Evaluation of brain mitochondrial glutamate and α-ketoglutarate transport under physiologic conditions
Version of Record online: 22 NOV 2004
Copyright © 2004 Wiley-Liss, Inc.
Journal of Neuroscience Research
Volume 79, Issue 1-2, pages 106–113, 1 - 15 January 2005
How to Cite
Berkich, D. A., Xu, Y., LaNoue, K. F., Gruetter, R. and Hutson, S. M. (2005), Evaluation of brain mitochondrial glutamate and α-ketoglutarate transport under physiologic conditions. J. Neurosci. Res., 79: 106–113. doi: 10.1002/jnr.20325
- Issue online: 20 DEC 2004
- Version of Record online: 22 NOV 2004
- Manuscript Revised: 23 AUG 2004
- Manuscript Accepted: 23 AUG 2004
- Manuscript Received: 8 JUL 2004
- National Institutes of Health. Grant Numbers: NS38641, NS38672
- mitochondrial metabolite transport;
- citric acid cycle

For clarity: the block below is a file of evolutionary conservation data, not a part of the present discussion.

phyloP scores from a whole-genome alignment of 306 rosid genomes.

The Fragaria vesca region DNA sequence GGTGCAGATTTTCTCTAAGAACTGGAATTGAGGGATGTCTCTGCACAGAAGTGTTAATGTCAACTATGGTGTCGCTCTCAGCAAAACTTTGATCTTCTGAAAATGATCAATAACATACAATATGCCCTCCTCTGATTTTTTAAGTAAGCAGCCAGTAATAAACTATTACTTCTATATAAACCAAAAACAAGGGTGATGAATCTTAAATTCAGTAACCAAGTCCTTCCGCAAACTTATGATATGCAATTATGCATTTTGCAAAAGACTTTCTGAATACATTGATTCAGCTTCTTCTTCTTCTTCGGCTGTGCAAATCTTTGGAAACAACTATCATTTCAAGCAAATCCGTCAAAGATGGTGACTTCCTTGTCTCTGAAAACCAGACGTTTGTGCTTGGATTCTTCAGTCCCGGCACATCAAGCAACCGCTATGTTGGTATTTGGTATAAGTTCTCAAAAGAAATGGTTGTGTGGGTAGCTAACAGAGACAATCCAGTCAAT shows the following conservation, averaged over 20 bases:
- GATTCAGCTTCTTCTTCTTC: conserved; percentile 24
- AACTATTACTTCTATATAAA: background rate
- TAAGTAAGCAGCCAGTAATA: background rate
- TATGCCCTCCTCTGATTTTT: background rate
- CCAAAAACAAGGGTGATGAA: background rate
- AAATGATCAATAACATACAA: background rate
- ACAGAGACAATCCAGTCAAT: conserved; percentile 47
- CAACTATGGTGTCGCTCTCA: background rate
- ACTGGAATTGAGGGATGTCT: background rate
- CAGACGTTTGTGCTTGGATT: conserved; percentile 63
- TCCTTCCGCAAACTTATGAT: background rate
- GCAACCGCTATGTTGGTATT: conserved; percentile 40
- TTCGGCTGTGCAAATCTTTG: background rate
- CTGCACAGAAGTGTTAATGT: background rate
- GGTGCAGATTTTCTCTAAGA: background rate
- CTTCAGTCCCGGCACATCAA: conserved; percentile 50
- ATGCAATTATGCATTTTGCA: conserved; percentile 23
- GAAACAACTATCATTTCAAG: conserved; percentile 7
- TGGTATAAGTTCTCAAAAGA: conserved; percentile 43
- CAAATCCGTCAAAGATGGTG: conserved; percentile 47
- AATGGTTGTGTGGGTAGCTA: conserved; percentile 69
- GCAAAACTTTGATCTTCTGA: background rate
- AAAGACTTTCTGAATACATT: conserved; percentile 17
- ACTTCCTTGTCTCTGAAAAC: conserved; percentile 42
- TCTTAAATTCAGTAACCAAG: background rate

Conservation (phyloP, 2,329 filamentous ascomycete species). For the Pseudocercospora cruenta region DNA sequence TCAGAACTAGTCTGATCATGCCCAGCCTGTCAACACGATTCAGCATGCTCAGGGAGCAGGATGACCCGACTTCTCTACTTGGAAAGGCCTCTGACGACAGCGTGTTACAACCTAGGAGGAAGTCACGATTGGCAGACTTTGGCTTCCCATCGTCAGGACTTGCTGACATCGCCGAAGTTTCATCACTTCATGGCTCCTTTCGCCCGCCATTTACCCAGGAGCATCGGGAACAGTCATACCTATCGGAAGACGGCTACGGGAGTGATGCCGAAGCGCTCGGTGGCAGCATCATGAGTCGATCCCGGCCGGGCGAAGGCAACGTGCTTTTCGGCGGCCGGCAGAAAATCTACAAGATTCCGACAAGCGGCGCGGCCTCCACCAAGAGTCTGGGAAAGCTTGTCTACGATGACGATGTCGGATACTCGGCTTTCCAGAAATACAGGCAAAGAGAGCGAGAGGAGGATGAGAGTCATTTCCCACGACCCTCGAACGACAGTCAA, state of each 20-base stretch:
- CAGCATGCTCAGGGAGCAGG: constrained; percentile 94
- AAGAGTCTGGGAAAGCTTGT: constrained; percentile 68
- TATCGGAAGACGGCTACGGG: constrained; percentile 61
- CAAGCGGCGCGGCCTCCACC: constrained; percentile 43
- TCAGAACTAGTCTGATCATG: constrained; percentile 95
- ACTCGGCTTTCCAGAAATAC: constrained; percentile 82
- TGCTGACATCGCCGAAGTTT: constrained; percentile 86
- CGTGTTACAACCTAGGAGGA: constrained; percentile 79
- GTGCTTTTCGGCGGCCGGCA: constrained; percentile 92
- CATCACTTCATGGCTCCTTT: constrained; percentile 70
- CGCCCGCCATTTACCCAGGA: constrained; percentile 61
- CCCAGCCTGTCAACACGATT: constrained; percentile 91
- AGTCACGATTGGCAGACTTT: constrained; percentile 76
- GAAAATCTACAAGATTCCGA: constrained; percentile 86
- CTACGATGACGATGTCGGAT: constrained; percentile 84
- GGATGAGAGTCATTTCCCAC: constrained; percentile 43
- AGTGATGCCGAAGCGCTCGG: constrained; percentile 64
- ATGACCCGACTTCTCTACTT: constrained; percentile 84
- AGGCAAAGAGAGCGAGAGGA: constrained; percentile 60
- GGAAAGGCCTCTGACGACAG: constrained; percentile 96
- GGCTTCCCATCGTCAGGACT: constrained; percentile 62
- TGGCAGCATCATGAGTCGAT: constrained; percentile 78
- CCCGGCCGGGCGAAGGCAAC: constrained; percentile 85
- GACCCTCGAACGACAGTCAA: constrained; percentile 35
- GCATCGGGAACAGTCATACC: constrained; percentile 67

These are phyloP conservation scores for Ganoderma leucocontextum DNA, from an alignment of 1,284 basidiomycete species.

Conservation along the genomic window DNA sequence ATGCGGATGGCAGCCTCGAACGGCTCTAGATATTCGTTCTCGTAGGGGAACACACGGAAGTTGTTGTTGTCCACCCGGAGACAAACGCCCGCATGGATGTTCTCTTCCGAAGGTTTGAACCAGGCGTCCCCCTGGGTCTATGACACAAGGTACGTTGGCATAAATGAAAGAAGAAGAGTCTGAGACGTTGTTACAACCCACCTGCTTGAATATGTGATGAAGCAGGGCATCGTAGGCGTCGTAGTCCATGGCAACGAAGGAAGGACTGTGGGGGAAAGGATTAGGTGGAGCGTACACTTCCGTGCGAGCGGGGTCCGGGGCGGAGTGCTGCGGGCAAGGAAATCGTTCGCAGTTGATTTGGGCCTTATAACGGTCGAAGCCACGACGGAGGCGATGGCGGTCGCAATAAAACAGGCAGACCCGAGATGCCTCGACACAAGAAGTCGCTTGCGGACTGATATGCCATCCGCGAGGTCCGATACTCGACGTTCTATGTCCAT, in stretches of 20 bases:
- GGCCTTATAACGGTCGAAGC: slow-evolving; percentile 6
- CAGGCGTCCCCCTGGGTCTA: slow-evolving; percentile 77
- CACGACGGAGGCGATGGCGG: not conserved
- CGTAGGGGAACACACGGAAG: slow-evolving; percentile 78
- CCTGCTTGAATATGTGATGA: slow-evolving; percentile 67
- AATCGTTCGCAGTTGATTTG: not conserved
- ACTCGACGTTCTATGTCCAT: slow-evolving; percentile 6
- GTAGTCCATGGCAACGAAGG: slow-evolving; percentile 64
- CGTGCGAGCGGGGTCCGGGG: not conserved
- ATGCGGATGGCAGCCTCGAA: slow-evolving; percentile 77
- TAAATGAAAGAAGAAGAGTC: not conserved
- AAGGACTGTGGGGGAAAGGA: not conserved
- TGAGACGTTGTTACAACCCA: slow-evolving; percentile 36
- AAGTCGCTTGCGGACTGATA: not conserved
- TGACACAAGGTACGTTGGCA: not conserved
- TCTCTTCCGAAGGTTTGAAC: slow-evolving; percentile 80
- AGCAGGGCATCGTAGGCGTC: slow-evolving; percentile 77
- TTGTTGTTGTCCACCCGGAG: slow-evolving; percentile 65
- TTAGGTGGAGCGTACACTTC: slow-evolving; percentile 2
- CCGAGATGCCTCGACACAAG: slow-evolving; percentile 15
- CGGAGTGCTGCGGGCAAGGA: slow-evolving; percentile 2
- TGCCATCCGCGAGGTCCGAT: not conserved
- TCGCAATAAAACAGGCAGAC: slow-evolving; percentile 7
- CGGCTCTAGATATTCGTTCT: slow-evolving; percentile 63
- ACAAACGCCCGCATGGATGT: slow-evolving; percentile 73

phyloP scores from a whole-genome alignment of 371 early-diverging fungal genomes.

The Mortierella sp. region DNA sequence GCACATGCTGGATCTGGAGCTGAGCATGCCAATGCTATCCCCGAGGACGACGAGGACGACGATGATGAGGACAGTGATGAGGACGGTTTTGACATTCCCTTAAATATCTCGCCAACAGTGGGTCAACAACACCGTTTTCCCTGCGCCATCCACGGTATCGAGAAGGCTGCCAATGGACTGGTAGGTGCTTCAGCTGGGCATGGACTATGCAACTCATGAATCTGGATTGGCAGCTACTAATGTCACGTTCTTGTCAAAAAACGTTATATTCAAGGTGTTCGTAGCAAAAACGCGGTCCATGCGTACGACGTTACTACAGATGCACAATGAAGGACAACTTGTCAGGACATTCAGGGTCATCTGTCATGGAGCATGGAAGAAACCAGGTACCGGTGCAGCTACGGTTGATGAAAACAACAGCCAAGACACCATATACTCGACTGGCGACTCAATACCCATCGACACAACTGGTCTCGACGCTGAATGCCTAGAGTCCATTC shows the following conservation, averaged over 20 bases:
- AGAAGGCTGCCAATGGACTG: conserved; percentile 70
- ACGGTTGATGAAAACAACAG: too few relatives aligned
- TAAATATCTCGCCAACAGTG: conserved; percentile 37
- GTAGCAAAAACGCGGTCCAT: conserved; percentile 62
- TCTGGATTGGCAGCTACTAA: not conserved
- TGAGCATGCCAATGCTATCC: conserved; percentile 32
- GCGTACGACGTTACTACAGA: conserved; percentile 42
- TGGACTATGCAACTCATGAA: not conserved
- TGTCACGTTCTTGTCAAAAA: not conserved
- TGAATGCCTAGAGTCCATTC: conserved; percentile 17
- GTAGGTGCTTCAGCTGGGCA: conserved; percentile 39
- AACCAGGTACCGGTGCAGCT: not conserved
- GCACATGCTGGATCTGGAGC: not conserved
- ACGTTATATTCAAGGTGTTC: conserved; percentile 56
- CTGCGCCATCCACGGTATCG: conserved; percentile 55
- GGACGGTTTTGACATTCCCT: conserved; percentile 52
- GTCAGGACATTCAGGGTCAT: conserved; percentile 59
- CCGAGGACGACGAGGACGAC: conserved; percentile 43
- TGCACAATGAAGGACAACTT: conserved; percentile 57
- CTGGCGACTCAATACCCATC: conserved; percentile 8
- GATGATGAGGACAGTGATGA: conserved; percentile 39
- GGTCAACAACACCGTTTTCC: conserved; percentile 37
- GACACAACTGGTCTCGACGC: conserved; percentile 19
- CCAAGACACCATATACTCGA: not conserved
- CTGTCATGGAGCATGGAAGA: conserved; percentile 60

Some models of brain energy metabolism used to interpret in vivo 13C nuclear magnetic resonance spectroscopic data assume that intramitochondrial α-ketoglutarate is in rapid isotopic equilibrium with total brain glutamate, most of which is cytosolic. If so, the kinetics of changes in 13C-glutamate can be used to predict citric acid cycle flux. For this to be a valid assumption, the brain mitochondrial transporters of glutamate and α-ketoglutarate must operate under physiologic conditions at rates much faster than that of the citric acid cycle. To test the assumption, we incubated brain mitochondria under physiologic conditions, metabolizing both pyruvate and glutamate and measured rates of glutamate, aspartate, and α-ketoglutarate transport. Under the conditions employed (66% of maximal O2 consumption), the rate of synthesis of intramitochondrial α-ketoglutarate was 142 nmol/min·mg and the combined initial rate of α-ketoglutarate plus glutamate efflux from the mitochondria was 95 nmol/min·mg. It thus seems that much of the α-ketoglutarate synthesized within the mitochondria proceeds around the citric acid cycle without equilibrating with cytosolic glutamate. Unless the two pools are in such rapid exchange that they maintain the same percent 13C enrichment at all points, 13C enrichment of glutamate alone cannot be used to determine tricarboxylic acid cycle flux. The α-ketoglutarate pool is far smaller than the glutamate pool and will therefore approach steady state faster than will glutamate at the metabolite transport rates measured. © 2004 Wiley-Liss, Inc.